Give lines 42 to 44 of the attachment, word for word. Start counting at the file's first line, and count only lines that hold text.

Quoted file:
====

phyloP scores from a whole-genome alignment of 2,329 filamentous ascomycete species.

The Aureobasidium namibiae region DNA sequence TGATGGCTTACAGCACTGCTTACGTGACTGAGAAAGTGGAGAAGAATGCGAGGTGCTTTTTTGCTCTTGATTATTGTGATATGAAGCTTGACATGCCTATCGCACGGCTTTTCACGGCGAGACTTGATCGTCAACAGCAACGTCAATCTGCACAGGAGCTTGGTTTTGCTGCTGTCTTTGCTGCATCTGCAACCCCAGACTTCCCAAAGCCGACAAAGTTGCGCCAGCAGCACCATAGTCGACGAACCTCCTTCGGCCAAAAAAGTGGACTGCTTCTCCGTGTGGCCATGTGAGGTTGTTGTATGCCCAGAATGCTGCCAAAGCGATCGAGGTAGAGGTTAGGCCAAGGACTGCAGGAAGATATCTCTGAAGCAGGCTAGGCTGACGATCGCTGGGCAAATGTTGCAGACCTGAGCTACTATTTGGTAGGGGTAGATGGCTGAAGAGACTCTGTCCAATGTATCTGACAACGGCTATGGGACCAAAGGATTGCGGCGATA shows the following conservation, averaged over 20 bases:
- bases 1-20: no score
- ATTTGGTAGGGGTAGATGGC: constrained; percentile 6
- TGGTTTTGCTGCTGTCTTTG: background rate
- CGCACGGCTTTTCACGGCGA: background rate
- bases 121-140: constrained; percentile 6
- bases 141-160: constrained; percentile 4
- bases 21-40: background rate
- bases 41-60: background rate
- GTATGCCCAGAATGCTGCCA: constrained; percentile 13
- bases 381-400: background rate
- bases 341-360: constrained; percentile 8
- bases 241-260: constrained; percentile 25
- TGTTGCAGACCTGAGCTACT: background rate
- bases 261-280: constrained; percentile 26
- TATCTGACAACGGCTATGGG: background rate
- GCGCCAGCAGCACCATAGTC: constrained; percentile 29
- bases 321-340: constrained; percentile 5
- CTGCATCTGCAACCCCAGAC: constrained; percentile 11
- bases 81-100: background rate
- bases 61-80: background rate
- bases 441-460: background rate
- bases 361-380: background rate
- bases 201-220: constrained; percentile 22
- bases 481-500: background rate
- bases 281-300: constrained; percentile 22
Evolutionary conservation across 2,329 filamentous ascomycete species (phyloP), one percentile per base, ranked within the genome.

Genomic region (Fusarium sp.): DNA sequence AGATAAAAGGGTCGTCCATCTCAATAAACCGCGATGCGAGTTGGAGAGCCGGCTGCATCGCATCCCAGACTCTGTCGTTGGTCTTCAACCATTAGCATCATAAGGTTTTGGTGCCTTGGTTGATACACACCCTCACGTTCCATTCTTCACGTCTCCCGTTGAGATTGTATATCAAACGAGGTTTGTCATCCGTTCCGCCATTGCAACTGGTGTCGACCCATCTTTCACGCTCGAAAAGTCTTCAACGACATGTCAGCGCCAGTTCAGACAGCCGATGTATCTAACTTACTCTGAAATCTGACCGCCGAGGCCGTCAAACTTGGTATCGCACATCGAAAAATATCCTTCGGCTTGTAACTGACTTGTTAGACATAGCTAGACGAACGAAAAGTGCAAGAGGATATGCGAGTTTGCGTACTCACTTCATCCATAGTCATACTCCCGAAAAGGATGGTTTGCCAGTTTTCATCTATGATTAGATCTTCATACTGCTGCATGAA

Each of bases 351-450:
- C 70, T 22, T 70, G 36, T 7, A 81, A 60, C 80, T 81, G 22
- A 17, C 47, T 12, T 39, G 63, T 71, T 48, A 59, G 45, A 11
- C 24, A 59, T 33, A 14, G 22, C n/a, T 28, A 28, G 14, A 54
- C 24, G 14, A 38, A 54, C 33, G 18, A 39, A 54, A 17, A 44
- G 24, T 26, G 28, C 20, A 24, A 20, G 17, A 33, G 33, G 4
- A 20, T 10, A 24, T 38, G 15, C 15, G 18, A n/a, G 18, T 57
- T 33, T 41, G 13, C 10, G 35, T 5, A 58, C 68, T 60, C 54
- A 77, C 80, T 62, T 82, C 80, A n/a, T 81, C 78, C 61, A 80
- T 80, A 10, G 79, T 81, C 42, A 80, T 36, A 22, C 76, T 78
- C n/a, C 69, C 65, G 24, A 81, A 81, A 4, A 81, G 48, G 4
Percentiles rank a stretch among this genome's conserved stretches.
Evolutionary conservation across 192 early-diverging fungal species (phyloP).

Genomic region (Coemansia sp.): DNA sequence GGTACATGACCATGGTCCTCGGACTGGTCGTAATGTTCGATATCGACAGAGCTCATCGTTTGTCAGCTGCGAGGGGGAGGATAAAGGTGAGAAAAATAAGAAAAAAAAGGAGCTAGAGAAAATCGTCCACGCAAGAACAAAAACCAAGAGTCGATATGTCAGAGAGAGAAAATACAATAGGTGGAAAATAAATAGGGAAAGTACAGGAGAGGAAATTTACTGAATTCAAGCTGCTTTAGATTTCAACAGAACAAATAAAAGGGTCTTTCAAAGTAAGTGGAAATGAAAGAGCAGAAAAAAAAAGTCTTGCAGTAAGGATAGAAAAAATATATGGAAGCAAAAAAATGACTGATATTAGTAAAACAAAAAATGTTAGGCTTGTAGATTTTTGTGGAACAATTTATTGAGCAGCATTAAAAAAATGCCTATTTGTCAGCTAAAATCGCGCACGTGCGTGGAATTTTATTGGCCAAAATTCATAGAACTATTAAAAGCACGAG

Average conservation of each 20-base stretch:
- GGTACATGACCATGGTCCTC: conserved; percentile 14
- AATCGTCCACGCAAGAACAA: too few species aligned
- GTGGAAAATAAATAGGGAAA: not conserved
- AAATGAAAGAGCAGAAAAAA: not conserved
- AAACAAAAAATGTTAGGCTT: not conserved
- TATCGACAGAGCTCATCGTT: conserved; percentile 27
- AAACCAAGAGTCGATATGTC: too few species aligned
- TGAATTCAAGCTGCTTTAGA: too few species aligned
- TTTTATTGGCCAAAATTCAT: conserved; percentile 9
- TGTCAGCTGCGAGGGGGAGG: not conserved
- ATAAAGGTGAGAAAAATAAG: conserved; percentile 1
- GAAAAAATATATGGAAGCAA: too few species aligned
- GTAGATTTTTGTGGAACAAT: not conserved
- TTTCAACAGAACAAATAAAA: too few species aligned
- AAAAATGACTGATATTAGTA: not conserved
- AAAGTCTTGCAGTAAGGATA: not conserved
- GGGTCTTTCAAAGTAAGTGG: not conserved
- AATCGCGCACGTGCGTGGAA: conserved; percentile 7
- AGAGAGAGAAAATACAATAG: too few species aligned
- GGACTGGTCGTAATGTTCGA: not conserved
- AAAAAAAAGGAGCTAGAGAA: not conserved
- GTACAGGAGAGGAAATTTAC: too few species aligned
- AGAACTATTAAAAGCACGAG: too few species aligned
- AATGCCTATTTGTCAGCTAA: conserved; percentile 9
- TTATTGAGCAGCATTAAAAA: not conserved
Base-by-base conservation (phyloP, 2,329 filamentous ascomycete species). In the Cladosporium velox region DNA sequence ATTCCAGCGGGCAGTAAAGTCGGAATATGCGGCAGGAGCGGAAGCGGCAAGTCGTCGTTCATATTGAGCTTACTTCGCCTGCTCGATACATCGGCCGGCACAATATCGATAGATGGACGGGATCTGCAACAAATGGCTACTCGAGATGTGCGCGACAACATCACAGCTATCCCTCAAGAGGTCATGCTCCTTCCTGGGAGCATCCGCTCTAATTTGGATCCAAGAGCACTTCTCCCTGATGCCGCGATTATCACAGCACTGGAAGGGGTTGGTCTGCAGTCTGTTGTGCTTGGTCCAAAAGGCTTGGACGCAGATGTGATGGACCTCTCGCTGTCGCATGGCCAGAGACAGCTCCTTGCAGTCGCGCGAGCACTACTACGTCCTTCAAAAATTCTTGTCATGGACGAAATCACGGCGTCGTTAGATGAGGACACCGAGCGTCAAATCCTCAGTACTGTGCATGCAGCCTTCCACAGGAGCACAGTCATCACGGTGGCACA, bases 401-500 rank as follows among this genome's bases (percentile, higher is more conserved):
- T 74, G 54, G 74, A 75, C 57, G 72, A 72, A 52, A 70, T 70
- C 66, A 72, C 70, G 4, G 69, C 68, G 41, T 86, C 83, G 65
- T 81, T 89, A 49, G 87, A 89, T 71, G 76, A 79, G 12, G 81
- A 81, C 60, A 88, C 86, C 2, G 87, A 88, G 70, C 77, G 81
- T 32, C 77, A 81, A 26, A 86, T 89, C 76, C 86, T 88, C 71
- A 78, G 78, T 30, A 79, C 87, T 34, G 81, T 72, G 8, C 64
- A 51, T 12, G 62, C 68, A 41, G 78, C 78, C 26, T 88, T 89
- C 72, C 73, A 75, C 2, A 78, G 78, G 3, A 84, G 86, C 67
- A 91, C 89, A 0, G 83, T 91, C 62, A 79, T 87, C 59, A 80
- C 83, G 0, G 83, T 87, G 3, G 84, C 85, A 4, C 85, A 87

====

Evolutionary conservation across 192 early-diverging fungal species (phyloP).

Genomic region (Coemansia sp.): DNA sequence GGTACATGACCATGGTCCTCGGACTGGTCGTAATGTTCGATATCGACAGAGCTCATCGTTTGTCAGCTGCGAGGGGGAGGATAAAGGTGAGAAAAATAAGAAAAAAAAGGAGCTAGAGAAAATCGTCCACGCAAGAACAAAAACCAAGAGTCGATATGTCAGAGAGAGAAAATACAATAGGTGGAAAATAAATAGGGAAAGTACAGGAGAGGAAATTTACTGAATTCAAGCTGCTTTAGATTTCAACAGAACAAATAAAAGGGTCTTTCAAAGTAAGTGGAAATGAAAGAGCAGAAAAAAAAAGTCTTGCAGTAAGGATAGAAAAAATATATGGAAGCAAAAAAATGACTGATATTAGTAAAACAAAAAATGTTAGGCTTGTAGATTTTTGTGGAACAATTTATTGAGCAGCATTAAAAAAATGCCTATTTGTCAGCTAAAATCGCGCACGTGCGTGGAATTTTATTGGCCAAAATTCATAGAACTATTAAAAGCACGAG

Average conservation of each 20-base stretch: